Dividend Investing

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In the last year or so, I have seen a renewed interest in “dividend investing”.  Dividend investing means that people select what stocks to buy based primarily on the amount of dividends that the company pays as a percentage of the price of the stock.  This is called the Dividend Yield.  Before getting into more details, let me define some terms and concepts:

What are dividends and why do companies give them?  A dividend occurs when a company distributes a share of its profits to its owners.  Dividend payments are not required, but many companies choose to pay their stockholders a dividend every quarter.  A dividend payment can show that the Board of Directors and company management are confident in the future of the company.  Another reason to pay dividends is that once the company starts paying the dividends and establishes and a history of making the dividend payments, the dividend acts as a floor for the stock price, protecting their owners in bad times.

How important are dividends to the ordinary investor?  According to Standard & Poor’s, dividends comprise about 44% of stock’s total return over the long term.  Since most companies are reluctant to reduce dividends paid from the prior year, investors can get a steady stream of cash.   Most dividend payments also qualify for lower tax rates than interest payments from bank accounts or bonds.

This all sounds great—steady cash flow, a floor for the stock price, better tax rates and a higher price for the stock when you want to sell.  What can go wrong?  Plenty:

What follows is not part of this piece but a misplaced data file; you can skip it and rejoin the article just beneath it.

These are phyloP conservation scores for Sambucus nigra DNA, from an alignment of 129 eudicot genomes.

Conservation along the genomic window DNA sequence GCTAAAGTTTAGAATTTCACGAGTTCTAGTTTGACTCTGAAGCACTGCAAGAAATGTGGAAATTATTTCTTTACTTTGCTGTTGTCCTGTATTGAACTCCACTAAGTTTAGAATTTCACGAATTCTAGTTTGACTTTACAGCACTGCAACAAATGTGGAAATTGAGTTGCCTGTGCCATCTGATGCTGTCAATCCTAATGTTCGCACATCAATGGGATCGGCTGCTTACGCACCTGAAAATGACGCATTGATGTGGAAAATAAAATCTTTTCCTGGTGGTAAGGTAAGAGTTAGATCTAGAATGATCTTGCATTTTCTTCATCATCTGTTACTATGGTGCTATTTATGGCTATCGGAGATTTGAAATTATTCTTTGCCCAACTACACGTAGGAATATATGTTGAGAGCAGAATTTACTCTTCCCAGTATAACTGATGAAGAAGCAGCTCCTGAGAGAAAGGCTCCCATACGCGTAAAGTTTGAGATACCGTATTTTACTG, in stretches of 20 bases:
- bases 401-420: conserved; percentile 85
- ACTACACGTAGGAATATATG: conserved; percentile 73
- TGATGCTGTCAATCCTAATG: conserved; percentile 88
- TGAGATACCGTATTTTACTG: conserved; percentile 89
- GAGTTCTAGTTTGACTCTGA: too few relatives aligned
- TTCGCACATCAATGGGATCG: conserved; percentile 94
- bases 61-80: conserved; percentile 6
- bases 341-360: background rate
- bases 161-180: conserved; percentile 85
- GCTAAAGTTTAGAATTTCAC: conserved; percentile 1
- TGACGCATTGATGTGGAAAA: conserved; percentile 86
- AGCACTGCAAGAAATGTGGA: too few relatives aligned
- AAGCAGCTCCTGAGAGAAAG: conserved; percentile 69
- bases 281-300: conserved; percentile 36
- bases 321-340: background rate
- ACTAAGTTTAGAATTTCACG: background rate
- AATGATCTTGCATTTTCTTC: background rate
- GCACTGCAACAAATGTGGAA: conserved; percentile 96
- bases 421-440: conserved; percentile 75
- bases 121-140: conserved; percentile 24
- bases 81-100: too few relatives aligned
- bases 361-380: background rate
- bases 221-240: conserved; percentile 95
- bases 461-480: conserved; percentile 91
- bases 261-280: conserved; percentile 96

1. The biggest risk is that when the company needs to stop paying the dividend or pay less than the prior year, the price of the stock also collapses.  If an investor was relying on the dividend, in one motion that investor not only looses their cash  flow, they also see a dramatic loss in principal.
  2. The company stops investing in itself to pay the dividend, hurting its future growth prospects.
  3. The investor overpays for the expected dividend and the stock price doesn’t grow over time.
  4. Loss of diversification—some industries are more likely to pay dividends than others and when an industry is beaten down, dividend yields can rise.  This can lead to the investor losing their diversification and be too heavily weighted to one or two industries.  Then, when a sector gets into trouble (i.e. banks in 2008), the investor’s entire portfolio loses value all at once.

Dividend producing stocks can be used in 2 primary ways in a portfolio.  First, they can be used to replace some yield lost with today’s low interest rates.  Second, they can be used to reduce the overall risk of your other stock holdings.  Like all investing products or ideas,  dividend investing involves risks and may not be right for you and your specific circumstances.  Speak with JK Financial Planning, Inc. to review your goals and current situation before making any changes to your investment plan.

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